Growth Hacking for Startups is most effective when the pursuit of a colossal user base is paired with a superb product and user-experience. Two different, but critical growth factors! “There are really great growth hackers out there,” says Justin Caldbeck— “people like Andy Johns, who helped Facebook, Twitter, LinkedIn and Quora all reach record user numbers.
Growth Hacking was originally coined in 2010 by Sean Ellis, who is known for helping Dropbox (among others) grow in the early days. But it wasn’t until a blogger named Andrew Chen wrote a piece called “Growth Hacker is the New VP Marketing” in 2012 that the idea of growth hacking went big.
What’s Growth Hacking?
“Startups live and die by their ability to drive customer acquisition growth. Startups are under extreme resource constraints and need to figure out how to break through the noise to let their target customers know they have a superior solution for a critical problem. Instead of using traditional advertising to “buy” each new customer, it’s possible to use growth hacks to acquire customers in ways that scale.
For meaningful growth, startups must completely change the rules of traditional channels or innovate outside of those growth channels. They have to dig deep creatively, and relentlessly test new ideas. If they don’t figure it out quickly, they will go out of business. Some people would just call this marketing. I call it growth hacking. And the best growth hacks take advantage of the unique opportunities available in a connected world where digital experiences can spread rapidly. It was in this face of desperation that I was part of the team that invented the first viral embeddable widget.” From Sean Ellis in his blog, Growth Hacking Is For Smart Marketers–Not Just Startups
Value of Growth Hacking
Ellis believes, “The right growth hacker will have a burning desire to connect your target market with your must-have solution. They must have the creativity to figure out unique ways of driving growth in addition to testing/evolving the techniques proven by other companies. An effective growth hacker needs to be disciplined to follow a process of prioritizing ideas (their own and others in the company), testing the ideas, and being analytical enough to know which tested growth drivers to keep and which ones to cut. The faster this process can be repeated, the more likely they’ll find scalable, repeatable ways to grow the business.”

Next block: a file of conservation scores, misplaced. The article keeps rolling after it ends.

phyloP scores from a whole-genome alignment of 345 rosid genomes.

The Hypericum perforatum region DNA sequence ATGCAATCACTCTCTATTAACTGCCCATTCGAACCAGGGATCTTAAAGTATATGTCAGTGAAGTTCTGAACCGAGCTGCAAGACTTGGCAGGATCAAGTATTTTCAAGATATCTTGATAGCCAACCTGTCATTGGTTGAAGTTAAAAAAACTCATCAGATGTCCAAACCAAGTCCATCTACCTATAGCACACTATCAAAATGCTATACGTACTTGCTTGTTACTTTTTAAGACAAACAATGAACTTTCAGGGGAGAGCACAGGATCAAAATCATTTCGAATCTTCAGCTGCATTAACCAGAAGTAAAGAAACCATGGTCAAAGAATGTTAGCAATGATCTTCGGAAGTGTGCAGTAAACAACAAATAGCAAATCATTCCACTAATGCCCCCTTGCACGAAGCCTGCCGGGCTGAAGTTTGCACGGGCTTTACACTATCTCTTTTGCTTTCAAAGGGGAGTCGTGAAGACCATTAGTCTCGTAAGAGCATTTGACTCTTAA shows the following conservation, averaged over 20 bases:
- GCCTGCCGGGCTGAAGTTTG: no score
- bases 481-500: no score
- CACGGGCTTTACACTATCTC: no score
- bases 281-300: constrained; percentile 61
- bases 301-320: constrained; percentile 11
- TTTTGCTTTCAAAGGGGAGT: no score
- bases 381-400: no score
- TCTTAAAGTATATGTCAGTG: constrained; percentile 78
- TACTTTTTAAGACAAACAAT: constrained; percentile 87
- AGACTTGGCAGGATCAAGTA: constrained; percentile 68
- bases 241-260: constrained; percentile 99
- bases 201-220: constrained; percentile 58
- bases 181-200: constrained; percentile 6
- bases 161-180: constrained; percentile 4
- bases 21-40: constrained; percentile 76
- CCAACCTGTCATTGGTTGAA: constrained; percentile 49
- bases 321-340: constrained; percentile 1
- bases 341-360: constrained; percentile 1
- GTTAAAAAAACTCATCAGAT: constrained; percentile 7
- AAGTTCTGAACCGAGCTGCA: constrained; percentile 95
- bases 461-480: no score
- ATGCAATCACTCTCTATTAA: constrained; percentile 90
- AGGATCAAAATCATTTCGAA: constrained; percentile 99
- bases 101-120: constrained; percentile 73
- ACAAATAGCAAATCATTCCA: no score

Problems with Growth Hacking
“There’s no inherent problem with growth hacking, of course,” Justin Caldbeck says. “Growth is great and ultimately can be a big driver of enterprise value. The problem is that right now, far too many entrepreneurs are focused more on that, than they are on what I believe to be the most important thing of all and, ultimately a more successful driver of sustained growth: When a user touches a product, do they love it? Do they come back and use it again? And, overall, do they have a good experience with it?
Many companies seem to be operating under the total misconception that growth fixes all. That leads them to bring on self-proclaimed “growth hackers” who rapidly acquire more customers through spammy viral techniques, but when those customers don’t engage, or — worse — have bad experiences and tell their friends about it, that growth curve crashes. By that point your growth hacker is on to his or her next gig, and you’re left with what you had to begin with: a product that either hasn’t found its audience yet or hasn’t yet given people a reason to engage with it.”
Understand growth hacking and use it wisely to grow your startup.
Online Resources about Growth Hacking